Let us return once again to the passage I cited in yesterday’s letter from the epilogue of Crime and Punishment:
"He was ill a long time. But it was not the horrors of prison life, not the hard labour, the bad food, the shaven head, or the patched clothes that crushed him. What did he care for all those trials and hardships! He was even glad of the hard work. Physically exhausted, he could at least reckon on a few hours of quiet sleep. And what was the food to him—the thin cabbage soup with beetles floating in it? In the past as a student he had often not had even that. His clothes were warm and suited to his manner of life. He did not even feel the fetters. Was he ashamed of his shaven head and parti-coloured coat? Before whom? Before Sonia? Sonia was afraid of him, how could he be ashamed before her? And yet he was ashamed even before Sonia, whom he tortured because of it with his contemptuous rough manner. But it was not his shaven head and his fetters he was ashamed of: his pride had been stung to the quick. It was wounded pride that made him ill. Oh, how happy he would have been if he could have blamed himself! He could have borne anything then, even
shame and disgrace. But he judged himself severely, and his exasperated conscience found no particularly terrible fault in his past, except a simple blunder which might happen to anyone. He was ashamed just because he, Raskolnikov, had so hopelessly, stupidly come to grief through some decree of blind fate, and must humble himself and submit to ‘the idiocy’ of a sentence, if he were anyhow to be at peace."
I like this paragraph. I like it a lot. Among other devices that might be of benefit, we can observe the transition from physical realities to internal, with the former being a reflection of the latter: the beetles in the soup reflecting in an inexplicable, but nonetheless tangible manner the circumstances of his inner torment.
More to the point, I am struck by the manner in which Dostoevsky manages to prise his way into the head of our beloved protagonist and reveal to us the vibrant, multicolored skein of fears, resentments, and evasions lurking there, without in any way seeming to support Raskalnikov’s emotional state, nor his dark, subversive thoughts. “But he judged himself severely, and his exasperated conscience found no particularly terrible fault in his past, except a simple blunder which might happen to anyone.” The blunder thus referenced is Raskalnikov’s slaying of an old woman with an axe. Might have happened to anyone! It is unfortunate that fate reserved such an uncomfortable circumstance for the hero of this novel, with whom we have been growing more than casually acquainted for the last 700 pages, and who less than anyone else in the book we should like to see thrown into prison for the totally arbitrary occurrence of murdering a woman in cold blood.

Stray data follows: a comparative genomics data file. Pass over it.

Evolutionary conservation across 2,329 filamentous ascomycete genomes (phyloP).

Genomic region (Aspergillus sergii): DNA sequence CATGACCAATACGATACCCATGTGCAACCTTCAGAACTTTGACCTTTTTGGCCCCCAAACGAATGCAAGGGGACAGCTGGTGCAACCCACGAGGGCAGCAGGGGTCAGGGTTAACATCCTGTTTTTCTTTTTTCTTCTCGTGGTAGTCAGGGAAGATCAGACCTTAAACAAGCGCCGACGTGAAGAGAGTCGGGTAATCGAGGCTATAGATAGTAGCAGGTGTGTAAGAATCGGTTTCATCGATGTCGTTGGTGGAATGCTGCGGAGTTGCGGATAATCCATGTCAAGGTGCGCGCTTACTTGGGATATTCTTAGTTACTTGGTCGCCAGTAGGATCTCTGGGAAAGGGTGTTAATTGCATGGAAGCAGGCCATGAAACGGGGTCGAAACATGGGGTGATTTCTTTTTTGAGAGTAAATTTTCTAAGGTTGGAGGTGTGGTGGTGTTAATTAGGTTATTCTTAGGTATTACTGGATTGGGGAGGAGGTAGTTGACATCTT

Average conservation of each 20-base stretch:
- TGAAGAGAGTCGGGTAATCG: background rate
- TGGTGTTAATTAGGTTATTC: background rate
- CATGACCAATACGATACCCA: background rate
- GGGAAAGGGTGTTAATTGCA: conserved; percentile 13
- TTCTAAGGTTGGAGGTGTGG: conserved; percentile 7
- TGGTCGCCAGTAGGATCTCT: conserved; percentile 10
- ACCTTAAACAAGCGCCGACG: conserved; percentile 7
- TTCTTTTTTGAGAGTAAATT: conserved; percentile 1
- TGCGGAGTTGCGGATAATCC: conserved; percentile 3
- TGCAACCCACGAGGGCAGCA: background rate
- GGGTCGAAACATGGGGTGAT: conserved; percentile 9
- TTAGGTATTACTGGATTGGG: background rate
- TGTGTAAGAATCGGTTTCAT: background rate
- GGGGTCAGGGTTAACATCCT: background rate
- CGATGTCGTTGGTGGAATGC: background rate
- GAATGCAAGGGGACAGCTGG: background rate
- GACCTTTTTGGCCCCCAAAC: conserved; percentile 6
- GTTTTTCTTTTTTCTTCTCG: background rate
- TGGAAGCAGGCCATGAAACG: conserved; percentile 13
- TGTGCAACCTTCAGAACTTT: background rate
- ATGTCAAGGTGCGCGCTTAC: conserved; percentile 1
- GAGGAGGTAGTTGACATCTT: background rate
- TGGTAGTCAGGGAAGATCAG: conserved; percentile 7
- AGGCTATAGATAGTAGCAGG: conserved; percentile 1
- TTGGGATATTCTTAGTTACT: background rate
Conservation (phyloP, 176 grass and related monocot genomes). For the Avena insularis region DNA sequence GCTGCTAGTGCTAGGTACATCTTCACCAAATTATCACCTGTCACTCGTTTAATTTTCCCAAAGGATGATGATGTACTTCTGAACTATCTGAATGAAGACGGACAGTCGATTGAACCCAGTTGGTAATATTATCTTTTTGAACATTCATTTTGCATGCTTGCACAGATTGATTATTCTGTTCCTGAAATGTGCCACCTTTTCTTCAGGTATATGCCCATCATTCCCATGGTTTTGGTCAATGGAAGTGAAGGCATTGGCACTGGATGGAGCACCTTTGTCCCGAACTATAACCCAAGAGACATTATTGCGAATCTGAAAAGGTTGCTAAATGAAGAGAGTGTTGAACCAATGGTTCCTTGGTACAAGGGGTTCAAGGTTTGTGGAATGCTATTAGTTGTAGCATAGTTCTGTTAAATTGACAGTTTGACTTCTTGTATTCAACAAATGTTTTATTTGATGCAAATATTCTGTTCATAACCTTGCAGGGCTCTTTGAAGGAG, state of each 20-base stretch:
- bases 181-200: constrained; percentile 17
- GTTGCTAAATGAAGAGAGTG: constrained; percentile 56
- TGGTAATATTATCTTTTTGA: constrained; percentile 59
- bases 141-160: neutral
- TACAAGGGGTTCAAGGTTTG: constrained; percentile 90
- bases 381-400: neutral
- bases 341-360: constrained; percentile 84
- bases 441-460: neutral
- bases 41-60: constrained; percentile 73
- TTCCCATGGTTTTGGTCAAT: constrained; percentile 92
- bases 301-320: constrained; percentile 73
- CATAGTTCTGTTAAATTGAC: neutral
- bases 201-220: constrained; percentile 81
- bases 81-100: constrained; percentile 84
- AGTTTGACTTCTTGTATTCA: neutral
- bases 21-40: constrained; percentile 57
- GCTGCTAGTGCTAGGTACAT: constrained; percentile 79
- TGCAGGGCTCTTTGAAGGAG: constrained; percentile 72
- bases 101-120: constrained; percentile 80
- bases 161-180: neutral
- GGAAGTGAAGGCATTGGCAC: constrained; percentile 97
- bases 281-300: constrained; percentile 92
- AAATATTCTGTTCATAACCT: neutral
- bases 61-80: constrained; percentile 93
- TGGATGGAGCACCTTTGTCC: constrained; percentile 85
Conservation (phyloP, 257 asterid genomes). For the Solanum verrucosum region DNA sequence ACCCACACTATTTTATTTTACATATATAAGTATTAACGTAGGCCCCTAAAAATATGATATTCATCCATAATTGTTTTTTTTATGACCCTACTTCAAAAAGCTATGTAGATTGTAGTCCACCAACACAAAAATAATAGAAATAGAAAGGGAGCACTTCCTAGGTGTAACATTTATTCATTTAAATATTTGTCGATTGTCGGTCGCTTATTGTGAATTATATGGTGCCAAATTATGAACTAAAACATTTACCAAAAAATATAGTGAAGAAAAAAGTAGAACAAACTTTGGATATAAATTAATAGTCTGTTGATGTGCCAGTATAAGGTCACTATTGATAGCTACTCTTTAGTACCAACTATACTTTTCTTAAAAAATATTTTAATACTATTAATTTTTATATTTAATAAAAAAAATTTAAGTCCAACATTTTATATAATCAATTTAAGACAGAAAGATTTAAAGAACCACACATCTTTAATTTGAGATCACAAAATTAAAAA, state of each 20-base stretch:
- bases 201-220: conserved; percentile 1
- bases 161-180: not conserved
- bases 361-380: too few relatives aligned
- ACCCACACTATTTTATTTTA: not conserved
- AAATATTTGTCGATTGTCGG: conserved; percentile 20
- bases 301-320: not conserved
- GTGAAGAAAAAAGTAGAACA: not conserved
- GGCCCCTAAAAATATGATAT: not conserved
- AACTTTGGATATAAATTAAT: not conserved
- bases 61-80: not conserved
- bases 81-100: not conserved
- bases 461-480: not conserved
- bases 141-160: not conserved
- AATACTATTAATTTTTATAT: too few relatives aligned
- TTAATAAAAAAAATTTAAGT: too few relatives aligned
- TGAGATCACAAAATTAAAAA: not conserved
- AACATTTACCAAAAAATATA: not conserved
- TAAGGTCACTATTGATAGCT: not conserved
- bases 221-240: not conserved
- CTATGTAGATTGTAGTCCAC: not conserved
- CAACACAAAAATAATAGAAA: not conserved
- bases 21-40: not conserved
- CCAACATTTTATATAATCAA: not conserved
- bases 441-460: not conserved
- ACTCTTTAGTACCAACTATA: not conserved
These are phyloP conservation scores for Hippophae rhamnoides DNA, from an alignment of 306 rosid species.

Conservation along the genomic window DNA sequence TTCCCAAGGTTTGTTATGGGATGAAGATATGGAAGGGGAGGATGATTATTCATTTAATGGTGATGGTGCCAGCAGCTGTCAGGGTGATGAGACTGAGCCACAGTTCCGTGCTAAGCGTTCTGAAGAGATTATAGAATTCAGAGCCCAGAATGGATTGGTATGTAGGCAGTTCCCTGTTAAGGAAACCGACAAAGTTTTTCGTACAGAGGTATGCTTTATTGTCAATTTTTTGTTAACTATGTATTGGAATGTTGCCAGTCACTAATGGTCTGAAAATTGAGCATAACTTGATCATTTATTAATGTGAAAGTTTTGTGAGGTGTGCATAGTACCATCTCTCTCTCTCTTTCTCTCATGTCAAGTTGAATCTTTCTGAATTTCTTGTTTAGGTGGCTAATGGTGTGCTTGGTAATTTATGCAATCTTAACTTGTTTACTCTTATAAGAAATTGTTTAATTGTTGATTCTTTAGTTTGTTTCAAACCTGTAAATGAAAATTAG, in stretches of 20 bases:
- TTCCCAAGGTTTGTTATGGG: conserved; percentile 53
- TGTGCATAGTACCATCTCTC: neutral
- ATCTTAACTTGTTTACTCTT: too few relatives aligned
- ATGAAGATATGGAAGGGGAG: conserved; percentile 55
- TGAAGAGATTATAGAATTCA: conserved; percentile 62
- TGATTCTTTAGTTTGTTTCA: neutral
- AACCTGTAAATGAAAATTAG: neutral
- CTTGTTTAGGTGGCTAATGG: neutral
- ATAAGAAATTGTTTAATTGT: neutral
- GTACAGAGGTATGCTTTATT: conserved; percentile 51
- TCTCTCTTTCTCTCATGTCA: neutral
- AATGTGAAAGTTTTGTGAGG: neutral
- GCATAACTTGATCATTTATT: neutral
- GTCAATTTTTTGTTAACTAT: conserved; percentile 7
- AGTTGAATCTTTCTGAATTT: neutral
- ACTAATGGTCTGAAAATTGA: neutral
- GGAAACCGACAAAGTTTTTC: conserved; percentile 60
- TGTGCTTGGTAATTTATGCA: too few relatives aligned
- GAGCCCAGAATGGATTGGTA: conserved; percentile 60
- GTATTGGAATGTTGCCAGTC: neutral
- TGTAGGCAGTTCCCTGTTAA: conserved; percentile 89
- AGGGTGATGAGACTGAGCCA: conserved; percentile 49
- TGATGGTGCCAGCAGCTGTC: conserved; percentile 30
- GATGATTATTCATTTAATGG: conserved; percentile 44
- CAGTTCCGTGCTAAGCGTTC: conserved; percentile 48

“He was ashamed just because he, Raskalnikov, had so hopelessly, stupidly come to grief through some decree of blind fate…” Through the experience of writing my own novel I have discovered that such stray details are never merely a reflection of the character’s current convictions, but are the extenuation of sentiments and paradigms which have been at work within him, normally since the beginning of the novel, and which in one way or another are connected to every single event of the story, and every word he speaks. I would have to write out the previous sentence, three, four, five, or six times to emphasize the reality of it, and its ongoing significance for our present purposes.
And now, at the opposite pole, not the end, but the beginning, of another great Russian novel:
"Happy families are all alike; every unhappy family is unhappy in its own way.
"Everything was in confusion in the Oblonskys’ house. The wife had discovered that the husband was carrying on an intrigue with a French girl, who had been a governess in their family, and she had announced to her husband that she could not go on living in the same house with him. This position of affairs had now lasted three days, and not only the husband and wife themselves, but all the members of their family and household, were painfully conscious of it. Every person in the house felt that there was no sense in their living together, and that the stray people brought together by chance in any inn had more in common with one another than they, the members of the family and household of the Oblonskys. The wife did not leave her own room, the husband had not been at home for three days. The children ran wild all over the house; the English governess quarreled with the housekeeper, and wrote to a friend asking her to look out for a new situation for her; the man-cook had walked off the day before just at dinner time; the kitchen-maid and the coachman had given warning."
The line about the various members of the family all feeling they were but loosely connected, more like the inhabitants of a dingy inn than a fellowship of blood, is unnervingly vivid. I remember at the height of my mother’s insanity during the summer of 2006, wildly exclaiming to Booth, “This isn’t a family! This is nothing like a family! It’s just a collection of people who live together under the same roof!” The entirety of the first chapter is delineated in a similar manner. Nothing particularly eventful happens, but the accumulation of small, perceptive details leads in the end to an impression of overwhelming realism. Stepan’s reaction to his wife when she first confronts him with the evidence of his transgression is particularly startling—he smiles. “His face utterly involuntarily… assumed its habitual, good-humored, and therefore idiotic smile.” It is hard to imagine such a person reacting in any other way.